The early season cliché about the Suns is that they’re considerably deeper than last season. Depth, like beauty and wisdom, is a much- desired attribute. But what does it really mean?
Often, not much in a stardriven sport.
Ask the Memphis Grizzlies, perhaps the league’s deepest team. They were swept in the playoffs last spring by the Suns, whose star-studded team overmatched a club with a long supply of average NBA players.
Depth is great as an insurance policy, NBA coaches say. So at least the Suns appear to have answers in case of disaster.
But as coach Mike D’Antoni said, "If being deeper means Amaré Stoudemire and Shawn Marion are sitting by me (on the bench), that’s not a good thing.
"They don’t get tired. And we’re talking about two of the best players in the game."
So that’s why D’Antoni said he doesn’t want to get sucked into the idea that, "I guess I’m supposed to use my bench, so you (Stoudemire and Marion) need to sit by me."
Still, the Suns coach said the club will use nine or 10 players.
Their added depth will better allow them to play two ways. At the start, they’ll go with veteran Kurt Thomas at center, which allows Stoudemire and Marion to play their preferred forward spots.
But when D’Antoni wants to step on the gas, they still figure to go with Stoudemire as a nominal center and Marion at the four spot, the approach that led to an NBA-best 62-20 regular season record.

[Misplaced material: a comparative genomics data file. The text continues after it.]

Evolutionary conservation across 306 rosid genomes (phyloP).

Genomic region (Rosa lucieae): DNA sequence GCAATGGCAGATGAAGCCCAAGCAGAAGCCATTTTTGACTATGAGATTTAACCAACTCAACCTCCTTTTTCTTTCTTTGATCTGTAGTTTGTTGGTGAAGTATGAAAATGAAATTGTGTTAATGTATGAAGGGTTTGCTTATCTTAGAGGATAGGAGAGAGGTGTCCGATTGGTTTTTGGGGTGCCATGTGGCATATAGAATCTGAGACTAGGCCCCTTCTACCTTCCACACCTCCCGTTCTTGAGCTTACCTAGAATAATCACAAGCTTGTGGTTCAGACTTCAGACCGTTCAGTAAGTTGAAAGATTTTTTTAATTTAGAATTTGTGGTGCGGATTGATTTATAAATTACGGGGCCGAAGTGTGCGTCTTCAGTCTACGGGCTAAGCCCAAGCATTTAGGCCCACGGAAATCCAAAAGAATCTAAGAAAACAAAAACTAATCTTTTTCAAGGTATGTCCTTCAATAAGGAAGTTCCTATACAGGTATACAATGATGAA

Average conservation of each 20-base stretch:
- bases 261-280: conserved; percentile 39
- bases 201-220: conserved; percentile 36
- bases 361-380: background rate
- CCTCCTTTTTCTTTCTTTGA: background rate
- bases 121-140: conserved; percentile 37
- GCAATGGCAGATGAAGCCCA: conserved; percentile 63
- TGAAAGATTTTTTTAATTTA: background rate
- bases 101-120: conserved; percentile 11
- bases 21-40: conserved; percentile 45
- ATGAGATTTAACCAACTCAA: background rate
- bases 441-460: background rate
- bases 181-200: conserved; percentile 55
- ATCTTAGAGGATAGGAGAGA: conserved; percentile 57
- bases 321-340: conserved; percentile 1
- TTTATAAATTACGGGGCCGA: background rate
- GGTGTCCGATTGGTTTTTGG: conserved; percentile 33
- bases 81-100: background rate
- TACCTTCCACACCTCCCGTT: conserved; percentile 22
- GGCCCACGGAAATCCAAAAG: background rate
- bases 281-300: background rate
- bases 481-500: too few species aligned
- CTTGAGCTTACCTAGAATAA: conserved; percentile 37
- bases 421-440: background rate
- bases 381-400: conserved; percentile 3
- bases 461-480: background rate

Assuming Raja Bell starts at off guard, a decision that hasn’t yet been made, it’s fair to assume the Suns will run out these players in reserve:
• Jim Jackson, a hero of the Suns’ dramatic drive to the Western Conference finals, who can play the relatively interchangeable two and three spots.
• James Jones, a shooter who will back up at the off guard and small forward spots. He’ll likely even get a few minutes at the power forward spot when the Suns go super-small.
• Brian Grant, a hardworking big man who can back up in the paint if he can stay healthy.
There’s one problem with the notion that the Suns are deeper. They still might be lacking at the spot where they crave depth the most.
The Suns would love to keep Steve Nash at about 35 minutes, at most. But there’s no proven backup.
This is a continuation of a long-running story. Through the years, the Suns have searched for a backup to Kevin Johnson, to Jason Kidd, to Stephon Marbury, and now to Nash.
Holdover Leandro Barbosa seems to have the instincts of an off guard. He’s often said he prefers to play alongside Nash.
D’Antoni said that Barbosa "may play off the ball a little more this year. We need to untap his talents, which are immense."
That would seem to leave the door open for Eddie House, the former ASU star, who has shown to be capable at the NBA level as a backup.
"I hope I can bring some sunshine to that dark cloud," House said, joking when told about the Suns’ struggles at the position over the years.
The Suns also could use the versatile Boris Diaw, acquired in the Joe Johnson trade.
Diaw can play everywhere but center, yet his shooting touch is so far below the other Suns’ regulars that he might have a tough time making the rotation.
While calling the 6-foot-9 Diaw a "great athlete," D’Antoni said, "He’s really
working on his shooting.
"That’s what he needs to get over the hump: become a better shooter.
"Not a great shooter, but a pretty good shooter. That’s the challenge for him."
Diaw said, "My strength is to do a little of everything.
"I don’t think it’s good for me to play only point guard because it takes away from my rebounding, or play only inside because it takes away from my passing."
In the end, though, he may not play much at all.